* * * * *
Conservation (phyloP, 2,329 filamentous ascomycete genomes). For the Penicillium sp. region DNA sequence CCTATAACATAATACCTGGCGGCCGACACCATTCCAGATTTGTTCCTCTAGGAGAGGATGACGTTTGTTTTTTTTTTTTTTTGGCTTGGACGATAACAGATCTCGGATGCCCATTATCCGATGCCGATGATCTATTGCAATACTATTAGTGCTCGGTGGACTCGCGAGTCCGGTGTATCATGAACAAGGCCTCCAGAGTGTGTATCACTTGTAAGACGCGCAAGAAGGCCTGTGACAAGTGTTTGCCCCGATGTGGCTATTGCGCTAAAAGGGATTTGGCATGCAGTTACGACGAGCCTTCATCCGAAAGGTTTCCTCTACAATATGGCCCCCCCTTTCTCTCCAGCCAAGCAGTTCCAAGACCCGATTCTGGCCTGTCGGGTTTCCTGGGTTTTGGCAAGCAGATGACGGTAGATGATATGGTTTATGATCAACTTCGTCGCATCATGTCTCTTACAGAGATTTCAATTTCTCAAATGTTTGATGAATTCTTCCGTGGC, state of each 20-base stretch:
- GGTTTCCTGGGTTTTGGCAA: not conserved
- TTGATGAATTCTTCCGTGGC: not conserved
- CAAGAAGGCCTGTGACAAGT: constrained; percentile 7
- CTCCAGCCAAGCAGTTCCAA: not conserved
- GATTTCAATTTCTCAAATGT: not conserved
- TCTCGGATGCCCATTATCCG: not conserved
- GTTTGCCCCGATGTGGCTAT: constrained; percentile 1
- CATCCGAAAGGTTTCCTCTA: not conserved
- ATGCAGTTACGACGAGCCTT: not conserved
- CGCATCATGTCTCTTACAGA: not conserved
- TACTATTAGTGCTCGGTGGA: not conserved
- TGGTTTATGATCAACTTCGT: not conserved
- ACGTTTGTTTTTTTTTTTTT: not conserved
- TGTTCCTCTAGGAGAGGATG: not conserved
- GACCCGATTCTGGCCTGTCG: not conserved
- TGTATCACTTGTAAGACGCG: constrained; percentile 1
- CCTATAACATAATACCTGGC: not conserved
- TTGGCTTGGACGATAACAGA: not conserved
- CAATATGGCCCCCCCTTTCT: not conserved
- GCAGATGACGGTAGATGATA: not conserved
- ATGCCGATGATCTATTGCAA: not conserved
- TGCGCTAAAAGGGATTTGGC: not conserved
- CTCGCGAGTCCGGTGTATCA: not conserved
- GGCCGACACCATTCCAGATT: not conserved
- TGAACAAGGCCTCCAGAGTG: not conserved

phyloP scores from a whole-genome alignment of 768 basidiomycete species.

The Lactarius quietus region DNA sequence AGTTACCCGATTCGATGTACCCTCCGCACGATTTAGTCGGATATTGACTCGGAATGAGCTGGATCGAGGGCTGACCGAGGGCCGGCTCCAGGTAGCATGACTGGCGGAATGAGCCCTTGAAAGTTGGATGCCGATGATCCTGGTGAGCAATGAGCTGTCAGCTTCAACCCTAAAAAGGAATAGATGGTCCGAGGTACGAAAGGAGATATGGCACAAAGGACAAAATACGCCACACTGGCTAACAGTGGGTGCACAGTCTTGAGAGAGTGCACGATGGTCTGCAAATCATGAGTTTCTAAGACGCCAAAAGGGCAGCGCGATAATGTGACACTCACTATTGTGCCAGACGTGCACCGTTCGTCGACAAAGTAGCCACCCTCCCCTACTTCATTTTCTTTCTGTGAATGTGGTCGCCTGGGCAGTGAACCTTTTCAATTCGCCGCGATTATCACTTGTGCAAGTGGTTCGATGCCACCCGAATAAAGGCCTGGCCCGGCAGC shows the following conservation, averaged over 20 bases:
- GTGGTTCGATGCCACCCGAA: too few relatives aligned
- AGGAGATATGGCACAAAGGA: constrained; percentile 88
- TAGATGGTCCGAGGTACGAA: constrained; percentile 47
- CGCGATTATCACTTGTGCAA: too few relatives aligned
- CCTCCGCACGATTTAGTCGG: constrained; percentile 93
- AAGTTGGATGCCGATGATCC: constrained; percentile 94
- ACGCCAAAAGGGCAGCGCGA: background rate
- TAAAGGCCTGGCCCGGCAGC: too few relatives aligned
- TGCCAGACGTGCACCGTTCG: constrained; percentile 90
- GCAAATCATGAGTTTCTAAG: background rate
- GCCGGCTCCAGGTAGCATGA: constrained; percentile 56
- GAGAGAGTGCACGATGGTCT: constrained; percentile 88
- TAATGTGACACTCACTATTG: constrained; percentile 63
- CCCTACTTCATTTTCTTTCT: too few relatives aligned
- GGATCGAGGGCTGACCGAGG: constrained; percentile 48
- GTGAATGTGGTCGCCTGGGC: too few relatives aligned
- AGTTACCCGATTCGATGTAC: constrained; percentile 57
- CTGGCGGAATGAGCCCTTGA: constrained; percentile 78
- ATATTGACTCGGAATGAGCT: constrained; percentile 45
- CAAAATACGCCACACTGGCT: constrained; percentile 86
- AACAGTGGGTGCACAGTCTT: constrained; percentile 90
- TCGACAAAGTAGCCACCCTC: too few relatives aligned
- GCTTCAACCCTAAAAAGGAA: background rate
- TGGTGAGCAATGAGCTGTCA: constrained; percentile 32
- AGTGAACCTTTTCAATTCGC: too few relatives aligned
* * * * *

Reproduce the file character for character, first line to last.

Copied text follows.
Conservation (phyloP, 2,329 filamentous ascomycete genomes). For the Penicillium sp. region DNA sequence CCTATAACATAATACCTGGCGGCCGACACCATTCCAGATTTGTTCCTCTAGGAGAGGATGACGTTTGTTTTTTTTTTTTTTTGGCTTGGACGATAACAGATCTCGGATGCCCATTATCCGATGCCGATGATCTATTGCAATACTATTAGTGCTCGGTGGACTCGCGAGTCCGGTGTATCATGAACAAGGCCTCCAGAGTGTGTATCACTTGTAAGACGCGCAAGAAGGCCTGTGACAAGTGTTTGCCCCGATGTGGCTATTGCGCTAAAAGGGATTTGGCATGCAGTTACGACGAGCCTTCATCCGAAAGGTTTCCTCTACAATATGGCCCCCCCTTTCTCTCCAGCCAAGCAGTTCCAAGACCCGATTCTGGCCTGTCGGGTTTCCTGGGTTTTGGCAAGCAGATGACGGTAGATGATATGGTTTATGATCAACTTCGTCGCATCATGTCTCTTACAGAGATTTCAATTTCTCAAATGTTTGATGAATTCTTCCGTGGC, state of each 20-base stretch:
- GGTTTCCTGGGTTTTGGCAA: not conserved
- TTGATGAATTCTTCCGTGGC: not conserved
- CAAGAAGGCCTGTGACAAGT: constrained; percentile 7
- CTCCAGCCAAGCAGTTCCAA: not conserved
- GATTTCAATTTCTCAAATGT: not conserved
- TCTCGGATGCCCATTATCCG: not conserved
- GTTTGCCCCGATGTGGCTAT: constrained; percentile 1
- CATCCGAAAGGTTTCCTCTA: not conserved
- ATGCAGTTACGACGAGCCTT: not conserved
- CGCATCATGTCTCTTACAGA: not conserved
- TACTATTAGTGCTCGGTGGA: not conserved
- TGGTTTATGATCAACTTCGT: not conserved
- ACGTTTGTTTTTTTTTTTTT: not conserved
- TGTTCCTCTAGGAGAGGATG: not conserved
- GACCCGATTCTGGCCTGTCG: not conserved
- TGTATCACTTGTAAGACGCG: constrained; percentile 1
- CCTATAACATAATACCTGGC: not conserved
- TTGGCTTGGACGATAACAGA: not conserved
- CAATATGGCCCCCCCTTTCT: not conserved
- GCAGATGACGGTAGATGATA: not conserved
- ATGCCGATGATCTATTGCAA: not conserved
- TGCGCTAAAAGGGATTTGGC: not conserved
- CTCGCGAGTCCGGTGTATCA: not conserved
- GGCCGACACCATTCCAGATT: not conserved
- TGAACAAGGCCTCCAGAGTG: not conserved

phyloP scores from a whole-genome alignment of 768 basidiomycete species.

The Lactarius quietus region DNA sequence AGTTACCCGATTCGATGTACCCTCCGCACGATTTAGTCGGATATTGACTCGGAATGAGCTGGATCGAGGGCTGACCGAGGGCCGGCTCCAGGTAGCATGACTGGCGGAATGAGCCCTTGAAAGTTGGATGCCGATGATCCTGGTGAGCAATGAGCTGTCAGCTTCAACCCTAAAAAGGAATAGATGGTCCGAGGTACGAAAGGAGATATGGCACAAAGGACAAAATACGCCACACTGGCTAACAGTGGGTGCACAGTCTTGAGAGAGTGCACGATGGTCTGCAAATCATGAGTTTCTAAGACGCCAAAAGGGCAGCGCGATAATGTGACACTCACTATTGTGCCAGACGTGCACCGTTCGTCGACAAAGTAGCCACCCTCCCCTACTTCATTTTCTTTCTGTGAATGTGGTCGCCTGGGCAGTGAACCTTTTCAATTCGCCGCGATTATCACTTGTGCAAGTGGTTCGATGCCACCCGAATAAAGGCCTGGCCCGGCAGC shows the following conservation, averaged over 20 bases:
- GTGGTTCGATGCCACCCGAA: too few relatives aligned
- AGGAGATATGGCACAAAGGA: constrained; percentile 88
- TAGATGGTCCGAGGTACGAA: constrained; percentile 47
- CGCGATTATCACTTGTGCAA: too few relatives aligned
- CCTCCGCACGATTTAGTCGG: constrained; percentile 93
- AAGTTGGATGCCGATGATCC: constrained; percentile 94
- ACGCCAAAAGGGCAGCGCGA: background rate
- TAAAGGCCTGGCCCGGCAGC: too few relatives aligned
- TGCCAGACGTGCACCGTTCG: constrained; percentile 90
- GCAAATCATGAGTTTCTAAG: background rate
- GCCGGCTCCAGGTAGCATGA: constrained; percentile 56
- GAGAGAGTGCACGATGGTCT: constrained; percentile 88
- TAATGTGACACTCACTATTG: constrained; percentile 63
- CCCTACTTCATTTTCTTTCT: too few relatives aligned
- GGATCGAGGGCTGACCGAGG: constrained; percentile 48
- GTGAATGTGGTCGCCTGGGC: too few relatives aligned
- AGTTACCCGATTCGATGTAC: constrained; percentile 57
- CTGGCGGAATGAGCCCTTGA: constrained; percentile 78
- ATATTGACTCGGAATGAGCT: constrained; percentile 45
- CAAAATACGCCACACTGGCT: constrained; percentile 86
- AACAGTGGGTGCACAGTCTT: constrained; percentile 90
- TCGACAAAGTAGCCACCCTC: too few relatives aligned
- GCTTCAACCCTAAAAAGGAA: background rate
- TGGTGAGCAATGAGCTGTCA: constrained; percentile 32
- AGTGAACCTTTTCAATTCGC: too few relatives aligned